Social Justice Research Academy

Social Justice Research Academy

Social Justice Research Academy

Residential/in-person options

Residential

Courses offered on-campus

Courses offered on-campus

Non-credit program

Non-credit program

Eligibility: Current 9th-11th grade students

Eligibility: Current 9th-11th grade students

International students welcome

International students welcome

Financial aid for select Philadelphia students

Financial aid for select Philadelphia students

July 9 – July 29, 2023

  • Residential move-in date: July 9
  • Move-out date: July 29

Applications for summer 2023 are now open!

Apply now »

The Social Justice Research Academy brings students from around the world together for three weeks to dive deep into the past, present, and future of social justice. Designed to encourage discussion and critical thinking about the political, historical, and cultural context of inequality and resistance, the program welcomes students with a variety of academic interests across the social sciences, humanities, and arts. Topics vary from year to year but include a selection of significant historical struggles (the American Revolution, slavery and abolition, suffrage, labor, civil rights) as well as those that define our recent past and present (climate change, immigration and refugee/asylum policy, LGBTQ rights, #BlackLivesMatter, disability studies, faith and social justice, interfaith leadership, intersectionality, affordable housing, prison reform, #MeToo, food deserts, social distancing as a privilege, access to health care, textbooks and curricular biases, anti-racism, anti-Semitism, music and civil rights, international human rights, race and popular culture). As they explore the characteristics of effective community leadership and successful movement-building, students develop leadership skills as well as research and analytical skills. The Social Justice Research Academy is fully residential with no commuter or online options.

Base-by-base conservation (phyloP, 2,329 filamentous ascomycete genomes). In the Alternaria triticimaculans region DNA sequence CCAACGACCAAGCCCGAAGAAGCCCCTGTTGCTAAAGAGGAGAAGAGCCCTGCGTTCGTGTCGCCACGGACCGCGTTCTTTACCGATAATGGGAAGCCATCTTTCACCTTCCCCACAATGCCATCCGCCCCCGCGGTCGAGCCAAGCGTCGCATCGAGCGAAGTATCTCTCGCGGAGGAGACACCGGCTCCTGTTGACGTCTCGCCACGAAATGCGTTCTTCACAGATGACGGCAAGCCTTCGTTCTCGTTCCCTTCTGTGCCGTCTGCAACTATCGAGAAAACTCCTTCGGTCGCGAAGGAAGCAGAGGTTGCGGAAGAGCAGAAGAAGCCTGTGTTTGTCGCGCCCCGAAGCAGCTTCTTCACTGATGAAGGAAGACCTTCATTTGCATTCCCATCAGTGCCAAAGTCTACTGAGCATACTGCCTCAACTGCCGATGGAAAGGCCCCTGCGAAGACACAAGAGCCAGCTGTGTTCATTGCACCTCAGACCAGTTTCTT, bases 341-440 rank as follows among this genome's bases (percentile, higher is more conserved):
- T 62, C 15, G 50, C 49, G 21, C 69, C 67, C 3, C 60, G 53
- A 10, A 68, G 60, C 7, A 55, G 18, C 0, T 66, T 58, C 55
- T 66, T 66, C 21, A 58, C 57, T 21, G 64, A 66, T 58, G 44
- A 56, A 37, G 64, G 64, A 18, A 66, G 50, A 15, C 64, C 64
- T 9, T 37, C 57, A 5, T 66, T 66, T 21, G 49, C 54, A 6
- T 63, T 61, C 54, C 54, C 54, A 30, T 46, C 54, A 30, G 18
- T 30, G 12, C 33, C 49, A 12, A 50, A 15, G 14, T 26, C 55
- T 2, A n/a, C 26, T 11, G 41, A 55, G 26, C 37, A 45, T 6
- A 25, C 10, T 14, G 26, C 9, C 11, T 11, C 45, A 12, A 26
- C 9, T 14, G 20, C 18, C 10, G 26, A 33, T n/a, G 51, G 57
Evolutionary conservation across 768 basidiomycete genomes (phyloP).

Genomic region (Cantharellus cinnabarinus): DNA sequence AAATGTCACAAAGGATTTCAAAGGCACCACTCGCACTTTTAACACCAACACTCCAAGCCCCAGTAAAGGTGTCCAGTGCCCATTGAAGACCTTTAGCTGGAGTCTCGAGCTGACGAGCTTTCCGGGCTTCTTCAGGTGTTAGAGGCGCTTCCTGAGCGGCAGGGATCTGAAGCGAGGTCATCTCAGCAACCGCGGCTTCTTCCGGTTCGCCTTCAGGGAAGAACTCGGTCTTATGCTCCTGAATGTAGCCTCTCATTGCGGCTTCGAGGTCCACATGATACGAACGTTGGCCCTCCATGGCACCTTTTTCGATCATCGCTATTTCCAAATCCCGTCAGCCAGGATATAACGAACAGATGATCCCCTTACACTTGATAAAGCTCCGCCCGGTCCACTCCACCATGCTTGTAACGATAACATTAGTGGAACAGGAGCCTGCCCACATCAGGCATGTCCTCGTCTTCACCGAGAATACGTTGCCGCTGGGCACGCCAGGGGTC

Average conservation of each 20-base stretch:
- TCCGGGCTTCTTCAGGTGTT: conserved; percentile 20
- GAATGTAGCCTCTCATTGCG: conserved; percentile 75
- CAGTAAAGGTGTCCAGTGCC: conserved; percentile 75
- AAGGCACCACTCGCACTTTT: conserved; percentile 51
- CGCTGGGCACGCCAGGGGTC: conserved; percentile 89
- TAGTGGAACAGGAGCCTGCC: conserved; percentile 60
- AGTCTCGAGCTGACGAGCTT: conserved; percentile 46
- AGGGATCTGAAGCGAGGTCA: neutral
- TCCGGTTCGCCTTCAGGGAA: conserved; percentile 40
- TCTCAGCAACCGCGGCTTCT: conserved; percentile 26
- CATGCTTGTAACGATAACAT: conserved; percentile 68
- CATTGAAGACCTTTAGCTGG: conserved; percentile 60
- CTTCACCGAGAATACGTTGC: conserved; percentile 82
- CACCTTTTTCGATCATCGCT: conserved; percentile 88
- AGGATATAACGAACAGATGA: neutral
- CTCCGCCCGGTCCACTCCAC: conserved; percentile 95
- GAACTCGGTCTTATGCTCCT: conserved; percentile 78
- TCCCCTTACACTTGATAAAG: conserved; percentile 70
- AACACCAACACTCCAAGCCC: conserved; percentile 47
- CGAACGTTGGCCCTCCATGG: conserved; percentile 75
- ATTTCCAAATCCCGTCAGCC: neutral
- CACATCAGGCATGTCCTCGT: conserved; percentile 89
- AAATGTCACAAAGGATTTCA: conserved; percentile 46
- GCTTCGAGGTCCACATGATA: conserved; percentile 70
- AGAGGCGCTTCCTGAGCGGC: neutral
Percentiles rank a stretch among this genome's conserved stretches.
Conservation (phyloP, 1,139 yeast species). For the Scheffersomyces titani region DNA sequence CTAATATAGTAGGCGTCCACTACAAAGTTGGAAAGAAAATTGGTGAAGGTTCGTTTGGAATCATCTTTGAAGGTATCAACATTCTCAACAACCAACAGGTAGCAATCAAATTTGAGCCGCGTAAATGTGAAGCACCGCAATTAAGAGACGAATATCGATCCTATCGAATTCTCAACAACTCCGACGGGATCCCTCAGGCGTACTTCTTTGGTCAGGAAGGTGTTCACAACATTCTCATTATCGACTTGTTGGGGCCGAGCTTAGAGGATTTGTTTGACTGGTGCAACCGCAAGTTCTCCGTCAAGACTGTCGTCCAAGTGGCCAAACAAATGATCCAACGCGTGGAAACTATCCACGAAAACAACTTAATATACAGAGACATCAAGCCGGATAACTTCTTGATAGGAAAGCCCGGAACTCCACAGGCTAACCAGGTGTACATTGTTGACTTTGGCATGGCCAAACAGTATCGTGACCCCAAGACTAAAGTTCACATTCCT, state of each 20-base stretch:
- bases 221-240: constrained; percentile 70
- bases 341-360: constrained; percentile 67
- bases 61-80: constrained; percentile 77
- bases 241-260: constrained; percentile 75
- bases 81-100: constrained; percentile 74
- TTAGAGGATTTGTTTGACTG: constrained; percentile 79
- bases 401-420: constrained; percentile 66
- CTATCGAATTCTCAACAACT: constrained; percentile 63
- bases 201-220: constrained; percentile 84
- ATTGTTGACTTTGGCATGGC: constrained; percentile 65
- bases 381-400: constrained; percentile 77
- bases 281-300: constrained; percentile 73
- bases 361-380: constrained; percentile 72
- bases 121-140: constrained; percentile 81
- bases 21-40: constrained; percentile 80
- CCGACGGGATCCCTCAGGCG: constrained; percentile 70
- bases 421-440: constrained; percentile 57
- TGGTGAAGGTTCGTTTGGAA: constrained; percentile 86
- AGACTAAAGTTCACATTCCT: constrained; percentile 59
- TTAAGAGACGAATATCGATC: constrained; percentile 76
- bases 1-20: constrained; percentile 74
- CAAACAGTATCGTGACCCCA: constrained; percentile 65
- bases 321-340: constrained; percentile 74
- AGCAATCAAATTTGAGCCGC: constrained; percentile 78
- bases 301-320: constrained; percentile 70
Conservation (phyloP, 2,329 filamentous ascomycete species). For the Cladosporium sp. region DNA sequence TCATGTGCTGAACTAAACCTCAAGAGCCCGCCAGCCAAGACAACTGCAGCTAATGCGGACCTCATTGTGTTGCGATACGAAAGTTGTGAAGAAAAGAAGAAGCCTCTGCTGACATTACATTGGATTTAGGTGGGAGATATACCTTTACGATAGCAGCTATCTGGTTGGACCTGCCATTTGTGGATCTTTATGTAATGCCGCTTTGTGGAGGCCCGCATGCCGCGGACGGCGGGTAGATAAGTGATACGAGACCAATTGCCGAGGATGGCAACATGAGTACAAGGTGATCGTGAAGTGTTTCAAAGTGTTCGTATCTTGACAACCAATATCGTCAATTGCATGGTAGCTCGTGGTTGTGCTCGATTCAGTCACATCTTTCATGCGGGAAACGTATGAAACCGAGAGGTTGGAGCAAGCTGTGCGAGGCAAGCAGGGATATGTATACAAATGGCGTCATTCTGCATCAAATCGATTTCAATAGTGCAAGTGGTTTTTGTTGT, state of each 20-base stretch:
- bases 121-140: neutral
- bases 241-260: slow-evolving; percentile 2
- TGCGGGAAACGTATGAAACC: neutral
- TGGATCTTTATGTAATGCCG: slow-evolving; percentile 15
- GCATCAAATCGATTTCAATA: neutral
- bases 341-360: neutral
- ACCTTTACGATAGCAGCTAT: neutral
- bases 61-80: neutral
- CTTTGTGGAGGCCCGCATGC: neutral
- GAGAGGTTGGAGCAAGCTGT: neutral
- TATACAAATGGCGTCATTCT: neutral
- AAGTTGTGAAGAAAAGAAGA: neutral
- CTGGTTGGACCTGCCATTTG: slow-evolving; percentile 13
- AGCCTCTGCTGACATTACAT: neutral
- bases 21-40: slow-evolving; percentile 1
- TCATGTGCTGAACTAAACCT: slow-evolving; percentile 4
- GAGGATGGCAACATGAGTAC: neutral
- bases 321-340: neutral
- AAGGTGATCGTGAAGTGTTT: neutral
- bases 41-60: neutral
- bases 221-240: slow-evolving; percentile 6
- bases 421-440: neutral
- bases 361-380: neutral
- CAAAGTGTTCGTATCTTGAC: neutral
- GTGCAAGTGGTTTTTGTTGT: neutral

If you attend a School District of Philadelphia public or charter high school, you may be eligible to attend a Penn Summer Academy free of charge with a Penn Summer Scholarship.

Video